Summer is all about dirt. Oh, and sweat, lots of sweat. Those are two of the most important components of summertime, and the potent combination that produces delicious, fresh fruits and vegetables. Just ask any farmer: none of the bounty you see at a farmer's market can be produced without plenty of both! On a recent trip back to Nashville, I had the opportunity to witness this firsthand at a local farm, Sulphur Creek Farm with a long, lost childhood friend, Tallu.
However, before I tell you about Sulphur Creek Farm I'd like to share another food-related effort. Through Facebook (see, it's good for something!), I had been following Tallu's work as Program Director of the local chapter of a non-profit organization called Mobile Loaves and Fishes (MLF). After many status updates and photo uploads of beautiful farm-fresh produce, I knew that I wanted to know about whatever it was she seemed to be doing. So we set up an opportunity to chat during my visit home. Lucky for me, this opportunity meant an invitation to a summer potluck at the aforementioned Sulphur Creek Farm, of which Tallu is a CSA member. But before we trekked out to the farm, we took a quick peek at the MLF Nashville headquarters, at Woodmont Christian Church. MLF is delivers food and supplies to homeless and others in need via special catering trucks. The Nashville chapter now has two trucks that visit 20 different locations each week, delivering freshly prepared meals to those who need it most. Additionally, the program has begun it's own version of Alice Waters' Edible Schoolyard! Behind their headquarters (which is an old house, complete with kitchen) is a small garden, worked by underprivileged kids. The youths work in the garden, learn about nutrition and work together to prepare meals together. It's a beautiful lesson in how important food is to all of us- it is the hub for healthy family interactions and healthy kids, inside and out. MLF is doing great work in Nashville, and I wish I were able to participate in the amazing things they're growing there!
So, on to the farm. Sulphur Creek Farm is amazingly close to the heart of a growing urban landscape. Only 15 minutes or so out of town, and you're driving down rural roads in lush, hilly Tennessee farmland. Before I knew it, we were turning into Sulphur Creek Farm, part of the Bells Bend Neighborhood Farms community. This community of four (I think) farms began as an answer to the need for sustainable development to support the community economically and culturally. The area has been repeatedly threatened with urban development. This growing community hopes to preserve the environmental, historical, and cultural significance of the area. I am woefully uneducated on this issue, but having visited the farm I can see that it is worth fighting for...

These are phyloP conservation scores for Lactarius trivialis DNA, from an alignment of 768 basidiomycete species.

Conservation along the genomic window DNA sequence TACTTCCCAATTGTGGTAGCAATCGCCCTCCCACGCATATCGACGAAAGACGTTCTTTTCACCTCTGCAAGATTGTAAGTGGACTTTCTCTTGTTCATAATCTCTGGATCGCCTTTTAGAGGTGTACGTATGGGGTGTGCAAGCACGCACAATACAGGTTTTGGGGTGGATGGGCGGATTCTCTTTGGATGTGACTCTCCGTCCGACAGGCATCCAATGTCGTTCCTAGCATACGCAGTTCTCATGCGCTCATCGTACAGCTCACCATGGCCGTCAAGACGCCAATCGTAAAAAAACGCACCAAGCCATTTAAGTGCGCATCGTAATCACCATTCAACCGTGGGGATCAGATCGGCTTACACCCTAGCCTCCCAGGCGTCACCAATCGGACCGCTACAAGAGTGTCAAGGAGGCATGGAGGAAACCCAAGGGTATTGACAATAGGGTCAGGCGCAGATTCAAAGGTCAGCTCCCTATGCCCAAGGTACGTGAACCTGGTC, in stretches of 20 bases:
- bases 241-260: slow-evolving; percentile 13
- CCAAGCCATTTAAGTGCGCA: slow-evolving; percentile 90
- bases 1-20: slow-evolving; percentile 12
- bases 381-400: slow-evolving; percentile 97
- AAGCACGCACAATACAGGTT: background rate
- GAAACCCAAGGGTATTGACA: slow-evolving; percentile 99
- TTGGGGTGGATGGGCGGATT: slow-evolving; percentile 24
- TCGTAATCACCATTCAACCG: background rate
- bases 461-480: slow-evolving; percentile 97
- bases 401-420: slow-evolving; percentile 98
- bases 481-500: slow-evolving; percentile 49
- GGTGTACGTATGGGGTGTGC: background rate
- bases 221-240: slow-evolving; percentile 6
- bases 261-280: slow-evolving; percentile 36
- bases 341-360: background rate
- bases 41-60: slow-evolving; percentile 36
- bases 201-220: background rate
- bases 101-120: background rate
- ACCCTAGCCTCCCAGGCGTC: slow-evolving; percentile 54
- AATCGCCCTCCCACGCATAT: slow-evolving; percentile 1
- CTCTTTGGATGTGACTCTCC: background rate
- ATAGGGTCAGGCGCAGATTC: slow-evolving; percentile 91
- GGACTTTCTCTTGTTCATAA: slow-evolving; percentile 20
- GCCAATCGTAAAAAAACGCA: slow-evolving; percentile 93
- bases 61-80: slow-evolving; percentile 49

Upon arriving we deposited our dish (Summer Tomato Pudding from Judy Rodger's Zuni Cafe Cookbook) and took a stroll around the farm. On this particular evening, industrious farm staff were planting sweet potato plants while farm dogs roamed about and the cicadas began their twilight roar.The farm is biodynamic, loosely meaning that they rotate their crops to nourish and maintain the land... it's subject I'd like to learn more about. There are also free range cows that graze on the land. Awww, happy cows!
The building in the above photo is where the summer interns live, and where the potluck takes place. They live on the farm all summer, learning the inner workings and coming up with solutions for better practices. Below, you can see their living quarters, complete with bedrolls and acoustic instruments. There was a banjo in there somewhere, too. Garlic hangs everywhere, drying.
These pickles (below) were sour pickles, onions and fennel. But they were really just sour cucumbers, as they were not truly pickled, but brined in salt and water with a few spices, making them raw, living food. Next to that beautiful bowl are some chickpea fritters and cucumber raita.
Dinner began with the joining of hands, the reading of a poem and a prayer for rain, a much needed respite from the scorching heat.
Being here felt like remembering the lyrics to a song I'd heard many years ago, but couldn't quite remember.It reminded me of running barefoot through the rows of corn in my grandfather's garden, eating big plates of fresh tomatoes and bowls of crowder peas at my grandmother's kitchen table, and watching sourdough rise by the hearth. It reminded me of the magnetic pull of the hills of Tennessee (ain't no place I'd rather be, than scratching in the dirt of Tennessee). It showed me a direction in which to point myself, as I begin my journey into the world of food (fodder for another post, at another time).
Eventually night fell, and dinner was over. The dishes were washed and dried and the kitchen became a beacon of light in the dark. We piled back in the car, full and happy, and headed back home, leaving the farm to the farmers.